4
votes
2answers
849 views

Do Photons Move in a Wave Like Pattern? [duplicate]

In many pieces of literature, light is said to travel like a "wave". Does this mean the light literally propagates through space like a wave as in up and down and so on or does light move linearly ...
0
votes
0answers
140 views

In Young's double slit experiment how can we determine the shape of fringes formed?

Does the shape of fringe change if the type of source is changed (point source or extended source) or if the relative position of slits is changed (both lie on a line either horizontal or vertical to ...
1
vote
0answers
56 views

Non-linearity of a guitar pickup

I basically understand induction and why a pickup generates a signal. (From: http://www.brighthubengineering.com/consumer-appliances-electronics/64277-the-physics-behind-the-electric-guitar/) What ...
18
votes
3answers
3k views

Can light emit light?

How and why does the Huygens principle really work? I mean, does it always work? The Huygens principle: Every point on a wave-front may be considered a source of secondary spherical wavelets ...
0
votes
2answers
283 views

Field Vectors and satisfying Maxwell's equations

If I have an electric field that its direction is parallel to the direction of the wave propagation, it will not satisfy Gauss's law for vacuum. However we can say it satisfies Gauss's law for ...
1
vote
1answer
26 views

Why do circular “snowrafts” form on a lake during a blizzard?

I was just out walking along Lake Michigan during a snowstorm and I noticed that the snow was clumping into these interesting circular "snowrafts". They all seem to be about 6 to 10 feet across with a ...
0
votes
1answer
243 views

Diffraction grating problem [closed]

We have 8 slits, each separated from its neighbour by $ 0.05$mm. We use light of wavelength $576$nm. The problem is to calculate at what angle the first minimum occurs. The answer is given: ...
5
votes
4answers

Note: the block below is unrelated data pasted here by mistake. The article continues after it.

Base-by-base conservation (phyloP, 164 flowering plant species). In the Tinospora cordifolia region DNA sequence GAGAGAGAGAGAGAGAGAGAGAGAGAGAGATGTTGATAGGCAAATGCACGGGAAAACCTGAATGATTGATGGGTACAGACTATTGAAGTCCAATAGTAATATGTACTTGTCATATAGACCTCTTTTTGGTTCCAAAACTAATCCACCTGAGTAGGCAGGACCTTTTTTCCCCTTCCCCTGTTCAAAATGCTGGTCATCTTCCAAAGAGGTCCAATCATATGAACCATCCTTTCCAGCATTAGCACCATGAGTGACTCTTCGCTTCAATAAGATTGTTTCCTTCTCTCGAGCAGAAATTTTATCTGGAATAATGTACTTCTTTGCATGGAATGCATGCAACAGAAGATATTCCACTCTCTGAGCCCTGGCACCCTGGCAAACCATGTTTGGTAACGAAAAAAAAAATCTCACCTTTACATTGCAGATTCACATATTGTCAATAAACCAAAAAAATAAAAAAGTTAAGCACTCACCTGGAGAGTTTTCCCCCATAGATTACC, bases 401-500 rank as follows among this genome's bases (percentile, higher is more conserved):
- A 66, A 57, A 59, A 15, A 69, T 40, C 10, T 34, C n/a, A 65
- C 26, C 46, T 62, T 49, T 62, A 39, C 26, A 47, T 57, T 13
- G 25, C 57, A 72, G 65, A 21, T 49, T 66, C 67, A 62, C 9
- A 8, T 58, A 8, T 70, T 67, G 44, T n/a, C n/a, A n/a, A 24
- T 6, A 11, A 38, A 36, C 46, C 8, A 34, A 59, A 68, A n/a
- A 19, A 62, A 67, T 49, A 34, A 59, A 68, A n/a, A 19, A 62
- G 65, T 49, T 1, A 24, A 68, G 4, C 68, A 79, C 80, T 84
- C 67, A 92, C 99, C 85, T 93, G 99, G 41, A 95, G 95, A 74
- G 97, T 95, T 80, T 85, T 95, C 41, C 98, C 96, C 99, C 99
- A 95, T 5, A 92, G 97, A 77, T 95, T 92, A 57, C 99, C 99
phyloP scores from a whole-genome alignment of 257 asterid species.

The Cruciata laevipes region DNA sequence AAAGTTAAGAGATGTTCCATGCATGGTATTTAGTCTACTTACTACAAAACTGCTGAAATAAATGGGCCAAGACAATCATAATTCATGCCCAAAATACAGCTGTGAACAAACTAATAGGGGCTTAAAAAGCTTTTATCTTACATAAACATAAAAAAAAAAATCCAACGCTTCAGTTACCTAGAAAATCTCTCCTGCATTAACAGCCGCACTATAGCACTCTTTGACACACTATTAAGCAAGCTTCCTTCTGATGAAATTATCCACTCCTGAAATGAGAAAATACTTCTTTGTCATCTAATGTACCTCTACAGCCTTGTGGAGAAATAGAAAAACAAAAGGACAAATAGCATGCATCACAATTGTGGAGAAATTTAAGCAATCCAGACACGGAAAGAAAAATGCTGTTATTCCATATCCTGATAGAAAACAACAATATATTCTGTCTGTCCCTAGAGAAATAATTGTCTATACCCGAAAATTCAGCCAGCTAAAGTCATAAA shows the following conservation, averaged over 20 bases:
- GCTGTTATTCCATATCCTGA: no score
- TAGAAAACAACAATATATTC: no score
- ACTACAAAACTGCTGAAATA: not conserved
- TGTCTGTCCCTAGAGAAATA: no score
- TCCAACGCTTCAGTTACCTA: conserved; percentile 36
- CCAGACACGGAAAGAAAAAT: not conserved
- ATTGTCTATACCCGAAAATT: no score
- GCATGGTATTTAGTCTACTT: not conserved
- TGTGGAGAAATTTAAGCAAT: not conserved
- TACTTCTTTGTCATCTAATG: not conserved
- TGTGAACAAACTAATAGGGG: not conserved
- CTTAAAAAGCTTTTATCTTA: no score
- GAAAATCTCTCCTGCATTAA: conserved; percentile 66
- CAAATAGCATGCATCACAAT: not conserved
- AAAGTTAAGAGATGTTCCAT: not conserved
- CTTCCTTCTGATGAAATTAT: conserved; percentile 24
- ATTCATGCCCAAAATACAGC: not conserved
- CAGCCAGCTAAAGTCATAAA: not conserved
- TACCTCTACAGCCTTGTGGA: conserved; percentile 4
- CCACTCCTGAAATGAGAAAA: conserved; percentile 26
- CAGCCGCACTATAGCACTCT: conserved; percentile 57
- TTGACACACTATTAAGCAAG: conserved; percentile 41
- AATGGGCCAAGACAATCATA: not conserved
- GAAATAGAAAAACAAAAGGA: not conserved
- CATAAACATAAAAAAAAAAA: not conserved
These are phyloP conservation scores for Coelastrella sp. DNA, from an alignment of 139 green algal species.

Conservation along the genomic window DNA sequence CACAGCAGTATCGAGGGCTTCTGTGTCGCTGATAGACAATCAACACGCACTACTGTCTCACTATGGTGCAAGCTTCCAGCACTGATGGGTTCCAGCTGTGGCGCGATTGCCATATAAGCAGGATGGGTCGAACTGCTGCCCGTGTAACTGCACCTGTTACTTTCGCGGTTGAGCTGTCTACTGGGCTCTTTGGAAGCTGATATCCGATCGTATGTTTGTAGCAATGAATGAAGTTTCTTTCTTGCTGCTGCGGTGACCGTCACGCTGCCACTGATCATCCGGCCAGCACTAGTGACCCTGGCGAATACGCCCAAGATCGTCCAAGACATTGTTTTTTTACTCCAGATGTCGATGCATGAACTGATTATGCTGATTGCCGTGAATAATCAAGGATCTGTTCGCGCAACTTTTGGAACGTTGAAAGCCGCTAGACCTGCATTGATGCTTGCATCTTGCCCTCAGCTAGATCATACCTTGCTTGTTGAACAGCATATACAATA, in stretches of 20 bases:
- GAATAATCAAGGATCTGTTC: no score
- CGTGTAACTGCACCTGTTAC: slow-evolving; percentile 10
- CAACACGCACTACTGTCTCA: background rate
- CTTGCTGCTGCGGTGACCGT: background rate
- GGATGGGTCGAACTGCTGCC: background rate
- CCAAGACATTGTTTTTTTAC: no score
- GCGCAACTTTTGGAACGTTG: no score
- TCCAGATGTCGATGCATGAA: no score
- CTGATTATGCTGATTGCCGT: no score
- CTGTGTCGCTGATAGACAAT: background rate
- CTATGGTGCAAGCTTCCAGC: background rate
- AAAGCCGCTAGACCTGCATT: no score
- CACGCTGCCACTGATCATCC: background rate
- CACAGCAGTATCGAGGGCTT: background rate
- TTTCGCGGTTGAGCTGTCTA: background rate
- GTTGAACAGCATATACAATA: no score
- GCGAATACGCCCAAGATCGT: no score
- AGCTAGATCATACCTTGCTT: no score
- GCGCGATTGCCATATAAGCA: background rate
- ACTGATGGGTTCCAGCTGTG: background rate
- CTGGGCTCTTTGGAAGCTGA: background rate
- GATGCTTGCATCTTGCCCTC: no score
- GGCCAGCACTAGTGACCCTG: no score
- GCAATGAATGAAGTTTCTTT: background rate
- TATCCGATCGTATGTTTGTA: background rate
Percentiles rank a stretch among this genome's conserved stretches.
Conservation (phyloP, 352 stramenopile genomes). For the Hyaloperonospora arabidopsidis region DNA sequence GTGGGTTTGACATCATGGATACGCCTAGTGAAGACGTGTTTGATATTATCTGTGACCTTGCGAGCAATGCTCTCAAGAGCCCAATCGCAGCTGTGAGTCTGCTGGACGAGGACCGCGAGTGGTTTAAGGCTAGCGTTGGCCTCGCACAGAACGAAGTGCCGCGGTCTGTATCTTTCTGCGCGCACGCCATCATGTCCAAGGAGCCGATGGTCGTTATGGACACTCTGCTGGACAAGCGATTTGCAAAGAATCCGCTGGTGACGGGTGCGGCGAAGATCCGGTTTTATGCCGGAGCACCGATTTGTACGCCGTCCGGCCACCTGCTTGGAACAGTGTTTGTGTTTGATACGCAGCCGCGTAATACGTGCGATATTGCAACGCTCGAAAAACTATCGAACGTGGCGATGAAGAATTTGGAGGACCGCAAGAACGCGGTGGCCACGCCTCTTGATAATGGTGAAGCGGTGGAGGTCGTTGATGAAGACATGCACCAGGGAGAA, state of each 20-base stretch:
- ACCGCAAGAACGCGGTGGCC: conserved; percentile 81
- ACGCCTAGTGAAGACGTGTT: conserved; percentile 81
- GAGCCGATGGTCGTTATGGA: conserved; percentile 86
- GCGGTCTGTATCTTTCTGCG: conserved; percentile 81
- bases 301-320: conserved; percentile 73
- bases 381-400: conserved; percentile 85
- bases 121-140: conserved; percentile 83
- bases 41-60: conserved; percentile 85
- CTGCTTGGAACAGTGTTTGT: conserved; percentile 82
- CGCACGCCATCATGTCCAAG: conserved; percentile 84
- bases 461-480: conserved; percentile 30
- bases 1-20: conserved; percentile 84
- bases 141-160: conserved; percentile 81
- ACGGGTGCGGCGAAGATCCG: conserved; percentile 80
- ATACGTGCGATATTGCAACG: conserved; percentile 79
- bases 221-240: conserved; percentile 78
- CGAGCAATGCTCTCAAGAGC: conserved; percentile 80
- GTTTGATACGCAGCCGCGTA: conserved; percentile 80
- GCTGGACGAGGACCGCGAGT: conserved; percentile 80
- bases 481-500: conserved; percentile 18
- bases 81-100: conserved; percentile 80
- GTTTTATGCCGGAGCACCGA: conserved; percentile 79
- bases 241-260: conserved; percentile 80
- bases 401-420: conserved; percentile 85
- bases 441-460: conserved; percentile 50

218 views

What is a full cycle in damped oscillation?

Maybe it seems a dumb question, but I can't understand what the cycle in a damped oscillation is? Let's take an example: In harmonic motion, one cycle is the smallest distinguishable part of wave ...
1
vote
1answer
228 views

Why is beat described as a “relatively slow amplitude-modulation of oscillation”?

Excerpts from A.P.French's Vibrations & Waves: . . . It may be seen that the combined displacement can be fitted within an envelope defined by the pair of equations$$ x = 2\mathit{A} ...
2
votes
2answers
488 views

Natural Frequency of an object and the phenomenon of resonance!

I have read about the term natural frequency in quite a lot of places. But I haven't found an explanation as to what is vibrating. It was pretty awkward when I couldn't clearly answer my little sister ...
6
votes
2answers
651 views

Huygens' Principle and Ocean Waves

Ocean waves can travel in any direction, but waves breaking on the sea-shore are usually approximately parallel to the line of the beach. How can Huygens' principle explain this phenomenon? Does it ...
4
votes
1answer
2k views

Longitudinal Waves - how velocity varies with density

The formula for finding the velocity of a longitudinal wave, such as a sound wave, is: $$v = \sqrt{\frac{E}{\rho}}$$ Where $v$ represents the velocity, $E$ represents the elasticity of the medium, and ...
0
votes
2answers
143 views

Confusion in understanding the concept of beats

. . .it is the combined vibration or disturbance basically having the average of the combining frequencies, but with an amplitude that varies periodically with time-one cycle of this variation ...